When I reach the end of my life, assuming I see it coming, I think I will wish I still had all the time I wasted in worrying about the future. If I could collect all the hours I’ve spent in trying to see tomorrow, or shadowboxing “what if” scenarios, I wonder what they would add up to. How many days have I devoted to agonizing over possibilities that never came to pass? How many more will I spend in the same way?
When it comes to this lifelong struggle, I don’t think I’m alone. In fact, I know there’s nothing unique about this experience. One of the most common causes of worry is this one resounding limitation on human knowledge: the future is unknown and unknowable. We can predict, we can project, we can make educated guesses. But we cannot actually see beyond our present moment. No one can.
And yet, because we know a future awaits, we want to see it. We want to prepare, to avoid, to have hope, to make today’s decisions in light of tomorrow’s circumstances. We want to manage the known in light of the unknown. And in so doing, we want to play God.
The truth is, we are finite beings. We are limited not only in our capacity for knowledge, but also in our wisdom, our generosity, and our ability to choose to do good with what we have been given. If you and I could see tomorrow, we would largely overlook the opportunities we have today. And I’m guessing we would spend a lot of energy still trying to see even farther.
It really doesn’t make sense for us to worry over the future, which belongs only to God. The future isn’t ours and might never be–so why try to live there? We actually try to upset the very fabric of the universe when we live in “what if?” We undervalue the gift we’ve been given in the ability to affect the future with our choices. And if we had the answers we want, I’m confident that we would be no more satisfied with our lives.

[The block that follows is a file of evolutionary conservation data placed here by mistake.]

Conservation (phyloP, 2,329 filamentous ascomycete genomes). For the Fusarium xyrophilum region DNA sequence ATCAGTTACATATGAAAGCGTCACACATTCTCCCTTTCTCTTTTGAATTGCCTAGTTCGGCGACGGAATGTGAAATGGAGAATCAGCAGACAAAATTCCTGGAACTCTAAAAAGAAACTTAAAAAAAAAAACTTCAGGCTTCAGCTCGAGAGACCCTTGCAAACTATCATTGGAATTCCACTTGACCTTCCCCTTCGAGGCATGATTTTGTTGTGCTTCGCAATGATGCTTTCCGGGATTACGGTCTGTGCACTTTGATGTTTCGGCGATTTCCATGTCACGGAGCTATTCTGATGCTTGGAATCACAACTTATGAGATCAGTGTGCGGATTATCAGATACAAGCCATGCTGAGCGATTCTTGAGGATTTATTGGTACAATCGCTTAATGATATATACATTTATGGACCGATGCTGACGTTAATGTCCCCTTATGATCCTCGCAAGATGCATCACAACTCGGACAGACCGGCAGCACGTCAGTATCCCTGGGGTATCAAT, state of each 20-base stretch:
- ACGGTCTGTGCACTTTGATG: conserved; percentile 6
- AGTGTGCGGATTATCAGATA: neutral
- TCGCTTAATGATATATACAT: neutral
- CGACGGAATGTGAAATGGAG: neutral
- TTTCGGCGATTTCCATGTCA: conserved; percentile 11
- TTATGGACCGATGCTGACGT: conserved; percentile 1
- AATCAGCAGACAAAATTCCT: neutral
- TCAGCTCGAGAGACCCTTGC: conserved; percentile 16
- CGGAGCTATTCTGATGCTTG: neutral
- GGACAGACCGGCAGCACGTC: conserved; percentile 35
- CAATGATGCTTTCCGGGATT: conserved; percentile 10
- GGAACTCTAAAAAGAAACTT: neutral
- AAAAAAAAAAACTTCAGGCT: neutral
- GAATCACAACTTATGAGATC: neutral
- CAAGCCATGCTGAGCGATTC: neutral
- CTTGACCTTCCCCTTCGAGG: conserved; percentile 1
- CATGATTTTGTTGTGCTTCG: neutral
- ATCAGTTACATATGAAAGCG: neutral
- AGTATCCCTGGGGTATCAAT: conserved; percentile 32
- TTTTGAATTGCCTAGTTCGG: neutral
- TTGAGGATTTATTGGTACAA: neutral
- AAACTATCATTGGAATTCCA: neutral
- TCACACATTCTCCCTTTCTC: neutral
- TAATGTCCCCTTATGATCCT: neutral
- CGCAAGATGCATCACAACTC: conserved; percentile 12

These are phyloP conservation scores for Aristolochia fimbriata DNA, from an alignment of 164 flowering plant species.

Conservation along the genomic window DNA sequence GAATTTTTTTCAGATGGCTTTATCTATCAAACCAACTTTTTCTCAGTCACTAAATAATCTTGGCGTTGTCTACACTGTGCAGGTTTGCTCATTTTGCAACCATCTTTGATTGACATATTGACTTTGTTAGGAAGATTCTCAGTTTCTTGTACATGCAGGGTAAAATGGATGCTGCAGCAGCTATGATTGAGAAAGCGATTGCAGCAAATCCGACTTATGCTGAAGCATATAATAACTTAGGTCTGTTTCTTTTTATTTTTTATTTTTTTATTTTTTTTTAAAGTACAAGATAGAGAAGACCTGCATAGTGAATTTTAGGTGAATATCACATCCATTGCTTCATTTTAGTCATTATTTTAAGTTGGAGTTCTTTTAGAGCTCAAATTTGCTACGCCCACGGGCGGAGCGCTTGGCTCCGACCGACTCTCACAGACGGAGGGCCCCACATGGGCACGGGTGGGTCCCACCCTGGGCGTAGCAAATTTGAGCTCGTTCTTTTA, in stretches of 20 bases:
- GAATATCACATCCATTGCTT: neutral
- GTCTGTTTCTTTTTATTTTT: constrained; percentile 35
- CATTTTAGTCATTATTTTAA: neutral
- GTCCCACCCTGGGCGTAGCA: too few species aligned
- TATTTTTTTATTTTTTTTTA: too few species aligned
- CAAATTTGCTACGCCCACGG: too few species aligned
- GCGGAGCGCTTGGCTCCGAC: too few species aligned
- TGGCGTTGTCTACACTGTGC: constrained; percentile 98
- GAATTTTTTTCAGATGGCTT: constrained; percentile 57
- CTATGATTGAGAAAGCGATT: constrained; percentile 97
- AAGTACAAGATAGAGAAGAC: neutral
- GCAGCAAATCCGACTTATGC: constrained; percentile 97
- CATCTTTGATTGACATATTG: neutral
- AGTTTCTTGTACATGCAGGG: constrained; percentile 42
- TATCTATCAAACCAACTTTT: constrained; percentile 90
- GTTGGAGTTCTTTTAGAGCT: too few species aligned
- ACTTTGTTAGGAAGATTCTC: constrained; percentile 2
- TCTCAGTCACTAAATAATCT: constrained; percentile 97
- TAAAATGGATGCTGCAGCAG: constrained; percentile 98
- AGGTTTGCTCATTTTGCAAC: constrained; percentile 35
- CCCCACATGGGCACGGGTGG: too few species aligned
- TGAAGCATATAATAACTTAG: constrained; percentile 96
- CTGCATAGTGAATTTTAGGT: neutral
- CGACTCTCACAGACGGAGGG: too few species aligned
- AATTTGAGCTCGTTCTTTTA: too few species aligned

By contrast, God has given us the present and asked us to trust him. When we ignore the present because we’re trying to discern the future, we reject what he has given us in favor of reaching for what we can’t have. When we worry over the future, we’re almost always imagining a scenario without God’s intervention and goodness, without his provision, without the unforeseen good that is always possible. The chances of something good happening in the future are at least as good as the chances of bad.
Scripture makes very clear that we are expected to live by faith in God’s will for us and this world, and that humans are like grass, here today and gone tomorrow. People who fully engage in the present, without worry over the future, are able to make more of the time God gives us and to live in harmony with our calling.
This week, when you find yourself asking, “What if?” try redirecting your thoughts to “what is.” What has God given you today? What opportunities are before you now? How might today’s choices shape the unknown future?
As you choose to focus on the present, you may find yourself growing in readiness for what comes next.
© 2018 Amy Simpson.